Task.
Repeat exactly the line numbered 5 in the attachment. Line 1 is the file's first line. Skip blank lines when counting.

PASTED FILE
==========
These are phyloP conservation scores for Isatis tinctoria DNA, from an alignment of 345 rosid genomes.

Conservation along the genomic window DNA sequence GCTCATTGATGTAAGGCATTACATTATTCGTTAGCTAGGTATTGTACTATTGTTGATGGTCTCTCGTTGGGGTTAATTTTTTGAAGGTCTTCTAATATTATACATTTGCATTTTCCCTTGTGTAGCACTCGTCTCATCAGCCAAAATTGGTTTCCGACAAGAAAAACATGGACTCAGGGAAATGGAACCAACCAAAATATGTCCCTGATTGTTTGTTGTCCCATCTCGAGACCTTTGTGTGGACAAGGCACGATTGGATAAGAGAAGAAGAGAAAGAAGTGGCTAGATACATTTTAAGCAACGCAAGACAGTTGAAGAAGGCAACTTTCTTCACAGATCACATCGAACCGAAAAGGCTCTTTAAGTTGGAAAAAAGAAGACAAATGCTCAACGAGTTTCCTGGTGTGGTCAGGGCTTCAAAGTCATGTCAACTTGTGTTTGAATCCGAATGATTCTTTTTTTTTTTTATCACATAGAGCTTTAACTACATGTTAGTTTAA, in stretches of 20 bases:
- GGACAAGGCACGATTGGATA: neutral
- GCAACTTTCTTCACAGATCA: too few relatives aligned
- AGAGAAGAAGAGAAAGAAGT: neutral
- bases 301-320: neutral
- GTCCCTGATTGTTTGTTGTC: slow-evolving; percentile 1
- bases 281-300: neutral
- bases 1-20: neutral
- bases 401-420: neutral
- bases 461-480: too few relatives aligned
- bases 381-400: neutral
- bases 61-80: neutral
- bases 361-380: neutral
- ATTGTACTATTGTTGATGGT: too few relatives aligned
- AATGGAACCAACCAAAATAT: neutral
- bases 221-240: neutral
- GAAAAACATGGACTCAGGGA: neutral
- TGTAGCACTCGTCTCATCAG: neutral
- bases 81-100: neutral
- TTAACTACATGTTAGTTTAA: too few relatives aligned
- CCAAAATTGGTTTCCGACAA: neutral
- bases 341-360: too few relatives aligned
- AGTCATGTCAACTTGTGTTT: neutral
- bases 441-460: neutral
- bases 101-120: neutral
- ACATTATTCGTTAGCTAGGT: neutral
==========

- AGAGAAGAAGAGAAAGAAGT: neutral